For a new exercise habit, 2 – 3 times a week might work better at first in starting to build a sustainable habit. Decide what would be an easy enough frequency to incorporate into your existing life, not your fantasy life. It is easier to increase frequency later once a habit is already established than to find the motivation to start up again if you burn out from going too hard too soon.

2. Energy
When is my energy highest for this type of activity?

If you want to create more time to make delicious meals, consider your energy levels. You might be willing, able and excited on a Saturday afternoon, but not on Wednesday evening after a day of meetings. Consider also the different types of energies required for the various activities – writing a blog post or reading requires a different energy than exercising, for instance.

3. Pairing
Which activity already occuring regularly is something to which I can attach my new habit?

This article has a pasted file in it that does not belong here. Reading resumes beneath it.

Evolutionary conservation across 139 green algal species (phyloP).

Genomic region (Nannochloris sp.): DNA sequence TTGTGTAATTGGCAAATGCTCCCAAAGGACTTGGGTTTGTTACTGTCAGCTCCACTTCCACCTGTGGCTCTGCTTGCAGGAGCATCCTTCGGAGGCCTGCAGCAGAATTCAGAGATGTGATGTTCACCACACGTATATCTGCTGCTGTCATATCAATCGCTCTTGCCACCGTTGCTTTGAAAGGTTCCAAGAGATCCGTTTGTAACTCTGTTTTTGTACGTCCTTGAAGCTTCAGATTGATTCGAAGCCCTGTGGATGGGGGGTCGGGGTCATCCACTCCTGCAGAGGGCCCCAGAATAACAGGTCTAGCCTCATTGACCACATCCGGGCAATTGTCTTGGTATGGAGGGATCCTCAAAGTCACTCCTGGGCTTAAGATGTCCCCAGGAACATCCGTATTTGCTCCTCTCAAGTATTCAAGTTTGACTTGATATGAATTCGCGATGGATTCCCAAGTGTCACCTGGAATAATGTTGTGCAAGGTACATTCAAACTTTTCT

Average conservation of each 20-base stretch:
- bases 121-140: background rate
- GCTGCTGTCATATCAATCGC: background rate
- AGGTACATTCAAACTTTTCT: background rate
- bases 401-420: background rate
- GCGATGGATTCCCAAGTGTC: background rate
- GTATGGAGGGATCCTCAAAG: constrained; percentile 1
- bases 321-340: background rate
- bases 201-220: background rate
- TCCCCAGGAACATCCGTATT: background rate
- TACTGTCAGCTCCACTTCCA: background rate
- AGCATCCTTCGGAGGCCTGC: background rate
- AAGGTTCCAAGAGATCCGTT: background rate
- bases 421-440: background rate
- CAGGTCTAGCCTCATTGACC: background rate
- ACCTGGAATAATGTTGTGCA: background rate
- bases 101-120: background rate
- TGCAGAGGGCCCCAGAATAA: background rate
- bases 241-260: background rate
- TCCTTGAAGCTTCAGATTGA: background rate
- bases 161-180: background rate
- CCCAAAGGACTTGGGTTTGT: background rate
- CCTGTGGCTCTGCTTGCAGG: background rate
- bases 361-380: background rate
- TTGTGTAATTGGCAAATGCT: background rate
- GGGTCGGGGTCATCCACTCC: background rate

Susannah Conway’s August break is now upon us. It’s one of my favourite parts of the entire year because for my entire birthday month, I get to be mindful and introspective. My natural flow is to move forward quickly but I’m a better me when I slow down occasionally and reflect. When Susannah announced the challenge a few weeks ago, a commenter mentioned that she always starts and then forgets after a few days. I couldn’t help replying with a tip that works really well for me – I screenshot the prompts and save the picture as my lockscreen. Whenever I then reach for my phone, I see the prompt (pairing something good with something automatic) and I start thinking about what to post. I have another pairing habit later at night – when I have my evening cup of tea, before I start reading my book, I quickly post my prompt.

If you have a habit you want to create, might I suggest that you put just a few minutes of thinking into it so that you set yourself up for success. You can do it!

Bonus tip